Haiti Land Grab Violates Women’s Rights and Deepens Climate Crisis, Say Rights Groups

NYU Global Justice Clinic and Solidarite Fanm Ayisyèn submission to the U.N. Special Rapporteur on Violence Against Women underscores consequences of violent land grab against women in Savane Diane, Haiti

A violent land grab that displaced women farmers in Savane Diane, Haiti, constituted gender-based violence and has aggravated climate vulnerability, NYU’s Global Justice Clinic and Solidarite Fanm Ayisyèn (SOFA) told the UN Special Rapporteur on Violence Against Women in a submission lodged late last week. The Savane Diane land grab, which expropriated land used by SOFA to teach women ecologically sustainable farming techniques, is just one of many in recent months. Land grabs in Haiti are on the rise, while the Haitian judiciary has failed to respond.

“We are asking for the Special Rapporteur’s attention because we have been unable to secure justice in Haiti,” said Sharma Aurelien, SOFA’s Executive Director. “This land helped women combat poverty and benefited all of society,” she continued.

In 2020, armed men violently forced SOFA members from land that the Haitian government had granted them exclusive rights to use, severely beating some. SOFA learned that an agro-industry company, Stevia Agro Industries S.A., was claiming title to the area to grow stevia for export. The Haitian government revoked SOFA’s rights to the land, without a court process, and, in early 2021, the late President Jovenel Moïse converted the land into an agro-industrial free trade zone by executive decree.

“The Minister of Agriculture set himself up as a judge, siding with Stevia Industries and allowing it to continue its activities while SOFA was ordered to suspend ours” said Marie Frantz Joachim, SOFA coordinating committee member.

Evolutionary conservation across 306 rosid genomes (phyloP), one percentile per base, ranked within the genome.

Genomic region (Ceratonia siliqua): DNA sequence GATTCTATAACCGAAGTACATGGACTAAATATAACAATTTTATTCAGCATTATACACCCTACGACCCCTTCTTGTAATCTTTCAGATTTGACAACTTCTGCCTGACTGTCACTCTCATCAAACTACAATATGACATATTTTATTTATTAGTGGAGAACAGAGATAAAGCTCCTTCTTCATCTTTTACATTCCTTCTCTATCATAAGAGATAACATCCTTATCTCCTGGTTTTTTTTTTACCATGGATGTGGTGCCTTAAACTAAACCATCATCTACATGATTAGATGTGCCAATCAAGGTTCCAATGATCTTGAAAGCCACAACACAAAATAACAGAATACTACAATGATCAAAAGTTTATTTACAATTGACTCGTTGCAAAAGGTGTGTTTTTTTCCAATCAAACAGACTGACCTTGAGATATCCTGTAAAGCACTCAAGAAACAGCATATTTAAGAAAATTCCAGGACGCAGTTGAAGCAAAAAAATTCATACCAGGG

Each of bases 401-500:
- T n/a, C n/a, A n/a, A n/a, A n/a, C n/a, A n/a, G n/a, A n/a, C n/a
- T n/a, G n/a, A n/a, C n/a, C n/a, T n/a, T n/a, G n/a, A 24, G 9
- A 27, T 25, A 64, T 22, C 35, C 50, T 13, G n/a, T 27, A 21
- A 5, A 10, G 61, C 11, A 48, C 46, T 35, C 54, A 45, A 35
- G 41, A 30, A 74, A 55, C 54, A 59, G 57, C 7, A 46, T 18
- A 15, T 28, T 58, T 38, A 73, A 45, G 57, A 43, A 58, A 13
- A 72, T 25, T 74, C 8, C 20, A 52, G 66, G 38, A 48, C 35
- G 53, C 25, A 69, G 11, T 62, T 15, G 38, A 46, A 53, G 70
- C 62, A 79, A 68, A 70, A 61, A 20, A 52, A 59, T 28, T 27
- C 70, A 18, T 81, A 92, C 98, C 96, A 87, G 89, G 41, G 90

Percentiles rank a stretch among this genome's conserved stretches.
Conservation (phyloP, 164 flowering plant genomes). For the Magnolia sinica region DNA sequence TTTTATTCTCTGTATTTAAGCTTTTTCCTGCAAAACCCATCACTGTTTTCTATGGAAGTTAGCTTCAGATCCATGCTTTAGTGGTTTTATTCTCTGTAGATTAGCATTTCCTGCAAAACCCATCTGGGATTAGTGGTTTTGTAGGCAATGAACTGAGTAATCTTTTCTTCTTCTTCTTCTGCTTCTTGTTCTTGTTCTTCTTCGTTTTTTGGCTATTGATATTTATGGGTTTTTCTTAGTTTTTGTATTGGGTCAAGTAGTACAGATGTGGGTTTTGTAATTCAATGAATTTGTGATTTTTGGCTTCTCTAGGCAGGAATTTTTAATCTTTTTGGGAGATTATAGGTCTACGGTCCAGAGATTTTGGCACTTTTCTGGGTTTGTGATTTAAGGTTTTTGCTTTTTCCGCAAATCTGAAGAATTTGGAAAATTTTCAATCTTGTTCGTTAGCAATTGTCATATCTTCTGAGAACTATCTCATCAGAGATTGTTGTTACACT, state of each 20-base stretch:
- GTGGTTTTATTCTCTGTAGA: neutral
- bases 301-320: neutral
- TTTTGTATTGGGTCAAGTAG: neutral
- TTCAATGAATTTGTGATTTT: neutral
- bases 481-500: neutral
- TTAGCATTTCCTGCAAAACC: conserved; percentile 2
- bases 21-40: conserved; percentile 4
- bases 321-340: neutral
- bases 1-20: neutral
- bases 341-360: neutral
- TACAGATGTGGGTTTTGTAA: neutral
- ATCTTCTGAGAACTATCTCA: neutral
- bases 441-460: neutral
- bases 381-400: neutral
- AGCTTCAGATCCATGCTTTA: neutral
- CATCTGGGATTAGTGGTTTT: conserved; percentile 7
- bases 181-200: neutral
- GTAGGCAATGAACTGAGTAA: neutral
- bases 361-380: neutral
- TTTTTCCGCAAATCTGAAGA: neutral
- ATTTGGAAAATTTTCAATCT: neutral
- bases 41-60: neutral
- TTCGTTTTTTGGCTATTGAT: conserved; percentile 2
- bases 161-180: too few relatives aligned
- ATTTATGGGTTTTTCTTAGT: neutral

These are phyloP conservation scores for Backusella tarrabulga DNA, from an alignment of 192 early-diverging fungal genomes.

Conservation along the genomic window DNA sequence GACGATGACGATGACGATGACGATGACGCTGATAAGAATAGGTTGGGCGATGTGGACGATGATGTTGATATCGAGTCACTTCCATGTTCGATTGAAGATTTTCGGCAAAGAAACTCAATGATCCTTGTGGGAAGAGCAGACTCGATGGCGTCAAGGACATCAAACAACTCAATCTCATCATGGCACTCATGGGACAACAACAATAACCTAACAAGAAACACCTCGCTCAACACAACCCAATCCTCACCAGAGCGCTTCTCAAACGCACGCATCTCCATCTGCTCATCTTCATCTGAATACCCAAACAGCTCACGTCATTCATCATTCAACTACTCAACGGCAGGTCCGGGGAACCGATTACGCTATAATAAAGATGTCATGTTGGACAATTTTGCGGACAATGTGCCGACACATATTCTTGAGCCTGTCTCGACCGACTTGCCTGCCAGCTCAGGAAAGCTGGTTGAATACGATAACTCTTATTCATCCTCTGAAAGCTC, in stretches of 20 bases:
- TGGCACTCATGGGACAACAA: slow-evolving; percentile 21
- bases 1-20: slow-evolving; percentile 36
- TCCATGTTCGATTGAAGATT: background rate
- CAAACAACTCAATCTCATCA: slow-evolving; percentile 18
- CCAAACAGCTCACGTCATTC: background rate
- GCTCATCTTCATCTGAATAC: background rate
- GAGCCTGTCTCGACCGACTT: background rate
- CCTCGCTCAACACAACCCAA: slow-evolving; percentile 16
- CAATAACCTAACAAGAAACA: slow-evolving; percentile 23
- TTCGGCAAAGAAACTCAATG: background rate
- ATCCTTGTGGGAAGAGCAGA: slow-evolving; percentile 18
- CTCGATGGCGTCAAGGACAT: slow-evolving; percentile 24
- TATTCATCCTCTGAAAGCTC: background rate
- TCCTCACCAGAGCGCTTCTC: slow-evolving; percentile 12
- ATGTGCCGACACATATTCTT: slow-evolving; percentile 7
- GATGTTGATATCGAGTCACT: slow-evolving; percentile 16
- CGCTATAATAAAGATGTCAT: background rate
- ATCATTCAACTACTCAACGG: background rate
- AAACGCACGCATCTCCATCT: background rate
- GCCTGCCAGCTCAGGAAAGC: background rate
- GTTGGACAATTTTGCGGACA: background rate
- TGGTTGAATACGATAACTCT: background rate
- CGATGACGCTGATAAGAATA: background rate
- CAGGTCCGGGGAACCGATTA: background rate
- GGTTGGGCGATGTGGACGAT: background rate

The organizations’ submission underscores the compounding rights violations caused by the land grab. It is deepening poverty and food insecurity in the area, and women who have sought work with Stevia Industries have experienced sexual exploitation and wage theft. The grab also violates residents’ right to water in a context of deepening climate crisis: the land seized includes three State-protected water reservoirs.

“We lost our water reserves because they have now become the [company’s]. Meanwhile, we are experiencing a major water crisis,” said Esther Jolissaint, an affected SOFA member in Savane Diane.

Climate change, land grabbing, and violence against women are interconnected phenomena, say the organizations. Haiti is often named as one of the five countries most affected by the climate crisis. Land grabbing can both result from and contribute to climate vulnerability, as increasingly scarce agricultural land is converted to environmentally degrading monoculture agriculture or other industrial use. Women are particularly vulnerable.

“Rural women’s land rights and access to agricultural resources are essential to securing their human rights and supporting climate resilience,” said Sienna Merope-Synge, Co-Director of GJC’s Caribbean Climate Justice Initiative. “Land grabbing against women should be recognized as a form of gender-based violence,” she continued.

The joint submission emphasizes SOFA’s call for reparations and restitution for women affected by the land grab. It also highlights SOFA and Haitian social movements’ call for greater protections for peasant land rights, as rural communities in Haiti note an uptick in land grabbing. Greater international attention and condemnation is needed, the organizations say.  “We are calling for solidarity from others engaged in the global struggle to ensure respect for human rights,” concluded Aurelien.

[1] Statements of the Global Justice Clinic do not purport to represent the views of NYU or the Center, if any.

[2] Structure, Solidarité des Femmes Haïtiennes (SOFA). The women self-identify as “peasant women” (femmes paysannes) who work in agriculture, and as a way to symbolize their struggle against oppression.

This post was originally published as a press release on April 5, 2022.

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